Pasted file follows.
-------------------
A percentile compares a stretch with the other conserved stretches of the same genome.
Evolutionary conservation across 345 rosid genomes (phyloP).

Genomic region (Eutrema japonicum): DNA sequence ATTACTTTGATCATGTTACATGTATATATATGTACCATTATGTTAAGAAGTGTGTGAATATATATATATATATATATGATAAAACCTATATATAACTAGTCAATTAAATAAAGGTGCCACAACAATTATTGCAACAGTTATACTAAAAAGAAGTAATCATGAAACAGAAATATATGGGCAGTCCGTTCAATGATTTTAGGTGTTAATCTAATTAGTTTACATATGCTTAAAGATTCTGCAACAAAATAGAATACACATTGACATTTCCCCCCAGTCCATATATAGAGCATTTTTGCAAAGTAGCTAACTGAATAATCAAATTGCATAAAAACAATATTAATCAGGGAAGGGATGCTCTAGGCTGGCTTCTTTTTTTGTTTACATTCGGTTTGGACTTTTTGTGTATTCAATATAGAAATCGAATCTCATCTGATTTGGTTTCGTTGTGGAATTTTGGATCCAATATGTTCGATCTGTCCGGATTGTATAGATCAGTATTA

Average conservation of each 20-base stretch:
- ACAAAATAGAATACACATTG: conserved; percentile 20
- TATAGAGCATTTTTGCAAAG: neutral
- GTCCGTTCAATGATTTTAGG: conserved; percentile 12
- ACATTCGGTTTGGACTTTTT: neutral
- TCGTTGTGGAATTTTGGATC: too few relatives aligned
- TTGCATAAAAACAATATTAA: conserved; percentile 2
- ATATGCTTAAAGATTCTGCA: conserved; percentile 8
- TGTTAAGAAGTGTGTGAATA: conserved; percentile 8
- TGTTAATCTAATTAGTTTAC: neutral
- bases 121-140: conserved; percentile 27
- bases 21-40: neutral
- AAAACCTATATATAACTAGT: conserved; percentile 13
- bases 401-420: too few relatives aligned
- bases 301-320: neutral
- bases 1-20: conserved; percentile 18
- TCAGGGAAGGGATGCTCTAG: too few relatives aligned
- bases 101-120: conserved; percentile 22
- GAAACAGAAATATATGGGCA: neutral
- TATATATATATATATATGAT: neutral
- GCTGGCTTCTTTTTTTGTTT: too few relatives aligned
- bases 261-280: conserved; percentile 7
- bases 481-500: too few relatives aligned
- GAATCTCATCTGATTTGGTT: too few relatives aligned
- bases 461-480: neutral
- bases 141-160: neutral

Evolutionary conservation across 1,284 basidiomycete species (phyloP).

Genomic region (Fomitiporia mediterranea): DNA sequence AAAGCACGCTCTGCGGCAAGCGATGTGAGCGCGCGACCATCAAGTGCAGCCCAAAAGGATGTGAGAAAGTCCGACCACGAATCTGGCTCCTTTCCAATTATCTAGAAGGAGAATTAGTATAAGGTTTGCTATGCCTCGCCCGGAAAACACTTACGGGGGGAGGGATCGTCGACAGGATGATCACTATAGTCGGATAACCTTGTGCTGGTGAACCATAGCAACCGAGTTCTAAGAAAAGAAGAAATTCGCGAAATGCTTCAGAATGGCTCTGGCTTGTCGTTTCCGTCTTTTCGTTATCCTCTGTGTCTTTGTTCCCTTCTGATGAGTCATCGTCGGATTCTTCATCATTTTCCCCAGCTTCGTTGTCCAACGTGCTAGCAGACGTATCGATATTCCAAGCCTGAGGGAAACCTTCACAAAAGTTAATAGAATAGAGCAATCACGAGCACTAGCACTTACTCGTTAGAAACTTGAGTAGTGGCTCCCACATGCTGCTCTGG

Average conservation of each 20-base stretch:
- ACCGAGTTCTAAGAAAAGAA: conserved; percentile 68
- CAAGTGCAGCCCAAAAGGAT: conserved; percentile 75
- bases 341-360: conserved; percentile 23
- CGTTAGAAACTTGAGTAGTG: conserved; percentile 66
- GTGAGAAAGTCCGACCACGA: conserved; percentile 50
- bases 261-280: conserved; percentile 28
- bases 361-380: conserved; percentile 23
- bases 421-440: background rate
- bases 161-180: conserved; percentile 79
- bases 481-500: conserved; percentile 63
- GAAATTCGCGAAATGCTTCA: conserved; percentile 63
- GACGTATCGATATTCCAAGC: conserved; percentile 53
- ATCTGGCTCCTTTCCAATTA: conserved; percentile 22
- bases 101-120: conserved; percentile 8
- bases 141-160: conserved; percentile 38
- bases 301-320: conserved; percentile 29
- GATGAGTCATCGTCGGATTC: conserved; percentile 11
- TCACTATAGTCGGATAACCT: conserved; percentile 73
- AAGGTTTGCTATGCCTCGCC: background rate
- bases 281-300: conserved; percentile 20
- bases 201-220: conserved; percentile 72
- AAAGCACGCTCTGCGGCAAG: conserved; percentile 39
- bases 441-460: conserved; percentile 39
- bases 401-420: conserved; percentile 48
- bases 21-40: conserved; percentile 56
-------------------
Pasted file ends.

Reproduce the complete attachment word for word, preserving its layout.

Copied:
A percentile compares a stretch with the other conserved stretches of the same genome.
Evolutionary conservation across 345 rosid genomes (phyloP).

Genomic region (Eutrema japonicum): DNA sequence ATTACTTTGATCATGTTACATGTATATATATGTACCATTATGTTAAGAAGTGTGTGAATATATATATATATATATATGATAAAACCTATATATAACTAGTCAATTAAATAAAGGTGCCACAACAATTATTGCAACAGTTATACTAAAAAGAAGTAATCATGAAACAGAAATATATGGGCAGTCCGTTCAATGATTTTAGGTGTTAATCTAATTAGTTTACATATGCTTAAAGATTCTGCAACAAAATAGAATACACATTGACATTTCCCCCCAGTCCATATATAGAGCATTTTTGCAAAGTAGCTAACTGAATAATCAAATTGCATAAAAACAATATTAATCAGGGAAGGGATGCTCTAGGCTGGCTTCTTTTTTTGTTTACATTCGGTTTGGACTTTTTGTGTATTCAATATAGAAATCGAATCTCATCTGATTTGGTTTCGTTGTGGAATTTTGGATCCAATATGTTCGATCTGTCCGGATTGTATAGATCAGTATTA

Average conservation of each 20-base stretch:
- ACAAAATAGAATACACATTG: conserved; percentile 20
- TATAGAGCATTTTTGCAAAG: neutral
- GTCCGTTCAATGATTTTAGG: conserved; percentile 12
- ACATTCGGTTTGGACTTTTT: neutral
- TCGTTGTGGAATTTTGGATC: too few relatives aligned
- TTGCATAAAAACAATATTAA: conserved; percentile 2
- ATATGCTTAAAGATTCTGCA: conserved; percentile 8
- TGTTAAGAAGTGTGTGAATA: conserved; percentile 8
- TGTTAATCTAATTAGTTTAC: neutral
- bases 121-140: conserved; percentile 27
- bases 21-40: neutral
- AAAACCTATATATAACTAGT: conserved; percentile 13
- bases 401-420: too few relatives aligned
- bases 301-320: neutral
- bases 1-20: conserved; percentile 18
- TCAGGGAAGGGATGCTCTAG: too few relatives aligned
- bases 101-120: conserved; percentile 22
- GAAACAGAAATATATGGGCA: neutral
- TATATATATATATATATGAT: neutral
- GCTGGCTTCTTTTTTTGTTT: too few relatives aligned
- bases 261-280: conserved; percentile 7
- bases 481-500: too few relatives aligned
- GAATCTCATCTGATTTGGTT: too few relatives aligned
- bases 461-480: neutral
- bases 141-160: neutral

Evolutionary conservation across 1,284 basidiomycete species (phyloP).

Genomic region (Fomitiporia mediterranea): DNA sequence AAAGCACGCTCTGCGGCAAGCGATGTGAGCGCGCGACCATCAAGTGCAGCCCAAAAGGATGTGAGAAAGTCCGACCACGAATCTGGCTCCTTTCCAATTATCTAGAAGGAGAATTAGTATAAGGTTTGCTATGCCTCGCCCGGAAAACACTTACGGGGGGAGGGATCGTCGACAGGATGATCACTATAGTCGGATAACCTTGTGCTGGTGAACCATAGCAACCGAGTTCTAAGAAAAGAAGAAATTCGCGAAATGCTTCAGAATGGCTCTGGCTTGTCGTTTCCGTCTTTTCGTTATCCTCTGTGTCTTTGTTCCCTTCTGATGAGTCATCGTCGGATTCTTCATCATTTTCCCCAGCTTCGTTGTCCAACGTGCTAGCAGACGTATCGATATTCCAAGCCTGAGGGAAACCTTCACAAAAGTTAATAGAATAGAGCAATCACGAGCACTAGCACTTACTCGTTAGAAACTTGAGTAGTGGCTCCCACATGCTGCTCTGG

Average conservation of each 20-base stretch:
- ACCGAGTTCTAAGAAAAGAA: conserved; percentile 68
- CAAGTGCAGCCCAAAAGGAT: conserved; percentile 75
- bases 341-360: conserved; percentile 23
- CGTTAGAAACTTGAGTAGTG: conserved; percentile 66
- GTGAGAAAGTCCGACCACGA: conserved; percentile 50
- bases 261-280: conserved; percentile 28
- bases 361-380: conserved; percentile 23
- bases 421-440: background rate
- bases 161-180: conserved; percentile 79
- bases 481-500: conserved; percentile 63
- GAAATTCGCGAAATGCTTCA: conserved; percentile 63
- GACGTATCGATATTCCAAGC: conserved; percentile 53
- ATCTGGCTCCTTTCCAATTA: conserved; percentile 22
- bases 101-120: conserved; percentile 8
- bases 141-160: conserved; percentile 38
- bases 301-320: conserved; percentile 29
- GATGAGTCATCGTCGGATTC: conserved; percentile 11
- TCACTATAGTCGGATAACCT: conserved; percentile 73
- AAGGTTTGCTATGCCTCGCC: background rate
- bases 281-300: conserved; percentile 20
- bases 201-220: conserved; percentile 72
- AAAGCACGCTCTGCGGCAAG: conserved; percentile 39
- bases 441-460: conserved; percentile 39
- bases 401-420: conserved; percentile 48
- bases 21-40: conserved; percentile 56